Witnesses for the plaintiffs testified hard liquor was bootlegged at the club, that a “gambling room” (dice table) was in operation there, that there was underage drinking, that marijuana smoke was present on the premises at times, that shots were heard in the vicinity of the club, that sometimes arguments broke out there, and that the club produced excessive noise and patrons partially blocked the road at times with their vehicles.
Witnesses stated that there had been a shooting at the club in September. A man was clobbered over the head with a beer bottle in December.
Then three people were shot, one lethally, on January 20, inside the club. The owner, James Milan was shot and his son, Rodrick, was shot and paralyzed, witnesses said.
Sheriff Kenny Dickerson testified the board of supervisors executed a license for beer to be sold at the establishment in the fall of 2006, and that soon afterward problems were being reported to his department and affidavits signed.
The complaints included that alcohol was being sold to minors, loud music was a disturbance to the neighborhood, that disorderly conduct took place at the club and illegal gambling was taking place.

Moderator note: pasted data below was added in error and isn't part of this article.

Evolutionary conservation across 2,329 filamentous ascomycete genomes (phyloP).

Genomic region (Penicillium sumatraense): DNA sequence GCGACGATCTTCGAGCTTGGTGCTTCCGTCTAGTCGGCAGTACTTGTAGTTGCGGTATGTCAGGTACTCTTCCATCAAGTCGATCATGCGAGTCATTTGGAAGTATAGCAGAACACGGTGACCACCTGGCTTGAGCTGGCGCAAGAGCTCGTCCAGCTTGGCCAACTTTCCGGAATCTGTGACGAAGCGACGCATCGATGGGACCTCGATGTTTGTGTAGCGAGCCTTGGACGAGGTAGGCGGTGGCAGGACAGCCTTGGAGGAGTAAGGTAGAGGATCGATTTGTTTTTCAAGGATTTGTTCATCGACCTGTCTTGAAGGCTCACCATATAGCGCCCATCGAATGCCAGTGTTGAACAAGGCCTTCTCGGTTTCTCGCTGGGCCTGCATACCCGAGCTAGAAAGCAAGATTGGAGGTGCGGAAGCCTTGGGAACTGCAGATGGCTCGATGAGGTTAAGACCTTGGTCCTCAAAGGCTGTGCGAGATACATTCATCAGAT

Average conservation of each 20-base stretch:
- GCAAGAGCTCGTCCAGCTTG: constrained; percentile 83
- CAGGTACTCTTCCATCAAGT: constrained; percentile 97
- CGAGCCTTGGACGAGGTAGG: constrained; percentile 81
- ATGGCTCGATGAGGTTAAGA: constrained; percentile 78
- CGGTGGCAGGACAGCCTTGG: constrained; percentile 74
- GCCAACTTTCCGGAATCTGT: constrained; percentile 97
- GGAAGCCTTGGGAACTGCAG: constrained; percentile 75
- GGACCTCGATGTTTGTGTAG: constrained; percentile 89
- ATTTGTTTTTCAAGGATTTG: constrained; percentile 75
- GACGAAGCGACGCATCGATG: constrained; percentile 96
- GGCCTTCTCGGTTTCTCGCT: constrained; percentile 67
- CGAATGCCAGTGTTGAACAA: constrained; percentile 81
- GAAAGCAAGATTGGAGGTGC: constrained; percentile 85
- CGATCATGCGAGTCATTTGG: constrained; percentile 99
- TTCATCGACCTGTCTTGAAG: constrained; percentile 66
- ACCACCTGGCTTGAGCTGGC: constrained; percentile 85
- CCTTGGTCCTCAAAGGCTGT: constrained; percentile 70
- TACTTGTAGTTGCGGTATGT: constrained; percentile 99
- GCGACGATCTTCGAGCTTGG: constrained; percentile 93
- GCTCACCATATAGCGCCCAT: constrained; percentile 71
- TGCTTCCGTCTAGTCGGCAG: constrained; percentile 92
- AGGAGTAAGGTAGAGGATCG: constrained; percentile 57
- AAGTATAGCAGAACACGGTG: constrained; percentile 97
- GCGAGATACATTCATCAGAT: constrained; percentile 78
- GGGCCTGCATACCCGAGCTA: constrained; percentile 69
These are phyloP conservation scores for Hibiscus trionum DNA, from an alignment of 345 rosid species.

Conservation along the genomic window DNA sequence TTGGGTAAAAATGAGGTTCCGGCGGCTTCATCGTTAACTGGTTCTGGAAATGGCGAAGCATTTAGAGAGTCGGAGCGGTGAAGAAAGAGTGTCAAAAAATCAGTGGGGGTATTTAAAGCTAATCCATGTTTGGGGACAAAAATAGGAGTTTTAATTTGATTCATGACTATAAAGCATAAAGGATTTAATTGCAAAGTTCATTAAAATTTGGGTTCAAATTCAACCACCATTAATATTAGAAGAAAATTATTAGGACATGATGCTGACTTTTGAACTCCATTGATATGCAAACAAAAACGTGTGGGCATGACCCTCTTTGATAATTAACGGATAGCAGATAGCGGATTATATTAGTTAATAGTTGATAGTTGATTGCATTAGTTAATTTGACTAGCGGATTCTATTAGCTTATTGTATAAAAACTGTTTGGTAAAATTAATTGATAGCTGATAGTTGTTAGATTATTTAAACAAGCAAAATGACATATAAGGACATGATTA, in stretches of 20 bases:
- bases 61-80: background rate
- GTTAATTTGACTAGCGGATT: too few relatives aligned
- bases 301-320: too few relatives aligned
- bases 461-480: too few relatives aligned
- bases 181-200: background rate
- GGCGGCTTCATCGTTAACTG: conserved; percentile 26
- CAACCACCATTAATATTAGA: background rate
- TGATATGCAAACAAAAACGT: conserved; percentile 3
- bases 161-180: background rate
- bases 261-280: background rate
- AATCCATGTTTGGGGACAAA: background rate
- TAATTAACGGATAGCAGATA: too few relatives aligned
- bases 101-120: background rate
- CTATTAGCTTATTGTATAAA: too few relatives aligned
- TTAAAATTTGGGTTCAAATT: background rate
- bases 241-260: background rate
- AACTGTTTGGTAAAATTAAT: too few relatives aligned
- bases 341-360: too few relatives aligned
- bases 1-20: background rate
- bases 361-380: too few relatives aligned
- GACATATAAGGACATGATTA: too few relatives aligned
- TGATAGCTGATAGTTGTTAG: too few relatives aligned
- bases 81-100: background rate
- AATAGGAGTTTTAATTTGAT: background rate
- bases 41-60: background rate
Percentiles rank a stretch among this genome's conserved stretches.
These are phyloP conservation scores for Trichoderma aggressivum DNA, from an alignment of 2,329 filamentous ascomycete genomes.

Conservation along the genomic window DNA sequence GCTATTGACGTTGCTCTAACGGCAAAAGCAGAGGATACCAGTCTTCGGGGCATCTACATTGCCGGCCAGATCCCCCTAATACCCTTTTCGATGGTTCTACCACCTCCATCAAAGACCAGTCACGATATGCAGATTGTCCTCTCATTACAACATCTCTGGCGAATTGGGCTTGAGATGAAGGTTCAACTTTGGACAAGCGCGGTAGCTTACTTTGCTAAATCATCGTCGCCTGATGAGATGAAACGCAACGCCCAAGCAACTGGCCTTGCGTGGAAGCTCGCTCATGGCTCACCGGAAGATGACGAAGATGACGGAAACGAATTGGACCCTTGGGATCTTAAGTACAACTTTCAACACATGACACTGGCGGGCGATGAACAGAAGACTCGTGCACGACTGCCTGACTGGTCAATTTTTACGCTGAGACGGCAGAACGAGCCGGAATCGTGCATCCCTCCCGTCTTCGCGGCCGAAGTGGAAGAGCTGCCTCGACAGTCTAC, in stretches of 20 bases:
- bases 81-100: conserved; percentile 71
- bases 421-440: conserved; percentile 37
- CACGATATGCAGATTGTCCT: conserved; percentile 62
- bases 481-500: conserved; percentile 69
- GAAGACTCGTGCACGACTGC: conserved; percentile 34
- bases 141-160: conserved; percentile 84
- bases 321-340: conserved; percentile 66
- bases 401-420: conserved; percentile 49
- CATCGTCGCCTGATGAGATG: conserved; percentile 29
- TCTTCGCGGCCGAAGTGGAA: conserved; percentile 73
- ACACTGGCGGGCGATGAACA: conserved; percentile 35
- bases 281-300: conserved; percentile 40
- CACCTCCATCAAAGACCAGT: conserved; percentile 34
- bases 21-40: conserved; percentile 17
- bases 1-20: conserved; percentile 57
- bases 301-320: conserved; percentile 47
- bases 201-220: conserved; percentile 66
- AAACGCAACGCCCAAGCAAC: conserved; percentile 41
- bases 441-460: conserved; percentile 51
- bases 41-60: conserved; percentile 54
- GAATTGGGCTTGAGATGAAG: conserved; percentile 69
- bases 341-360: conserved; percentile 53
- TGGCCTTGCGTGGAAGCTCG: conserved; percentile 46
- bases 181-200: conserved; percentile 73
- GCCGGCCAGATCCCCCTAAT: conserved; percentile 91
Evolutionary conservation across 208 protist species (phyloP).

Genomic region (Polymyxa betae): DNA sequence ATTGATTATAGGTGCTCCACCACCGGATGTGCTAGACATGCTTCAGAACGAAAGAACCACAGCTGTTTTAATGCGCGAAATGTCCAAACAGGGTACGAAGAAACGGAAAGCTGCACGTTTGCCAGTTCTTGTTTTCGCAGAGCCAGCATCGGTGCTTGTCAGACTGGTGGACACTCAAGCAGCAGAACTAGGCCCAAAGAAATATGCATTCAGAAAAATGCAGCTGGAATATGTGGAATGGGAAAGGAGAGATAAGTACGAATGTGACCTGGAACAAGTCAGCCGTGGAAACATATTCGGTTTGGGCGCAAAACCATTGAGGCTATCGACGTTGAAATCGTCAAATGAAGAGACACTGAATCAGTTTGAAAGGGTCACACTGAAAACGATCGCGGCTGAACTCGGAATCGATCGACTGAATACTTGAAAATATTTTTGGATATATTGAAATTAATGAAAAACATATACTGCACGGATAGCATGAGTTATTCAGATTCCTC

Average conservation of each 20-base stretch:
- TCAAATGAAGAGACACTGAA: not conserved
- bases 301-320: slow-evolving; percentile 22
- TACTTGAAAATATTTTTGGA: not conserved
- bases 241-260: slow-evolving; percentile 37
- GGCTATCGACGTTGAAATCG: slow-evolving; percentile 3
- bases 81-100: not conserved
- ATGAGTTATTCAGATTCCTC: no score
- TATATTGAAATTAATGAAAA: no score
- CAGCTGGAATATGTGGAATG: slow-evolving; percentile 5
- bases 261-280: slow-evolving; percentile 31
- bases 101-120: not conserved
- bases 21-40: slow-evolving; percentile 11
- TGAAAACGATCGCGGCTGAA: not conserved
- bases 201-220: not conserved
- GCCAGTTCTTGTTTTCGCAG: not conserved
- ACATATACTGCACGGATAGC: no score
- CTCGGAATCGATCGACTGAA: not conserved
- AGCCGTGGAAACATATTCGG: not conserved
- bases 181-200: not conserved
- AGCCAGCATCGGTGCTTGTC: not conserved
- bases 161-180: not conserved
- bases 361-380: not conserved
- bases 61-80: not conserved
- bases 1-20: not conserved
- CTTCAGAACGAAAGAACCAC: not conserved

He said the vast majority of complaints came from older people reluctant to come forward and testify in court.
Milan’s attorney, Collier Carlton, called four witnesses for the defense, Anthony Warren Fleming Sr. of Memphis, who described what the saw at the January 20 shooting at the club.
On prior visits he never heard shots fired, saw the road blocked, any gambling or underage drinking, sale of hard liquor or marijuana use, he said.
Fleming said he did not think the place was a nuisance or unsafe.
“You have bad people wherever you go,” he said. “To me his (Curtis Montreal Davis’, the deceased) mind was made up. That was his goal to come in there ...(and shoot someone).”
Fleming testified he had placed small bets on dice.
Another defense witness, James Walker Jr., of Chulahoma, testified like Fleming that the club was safe when he was there and he saw no fights or arguments or sale of hard liquor.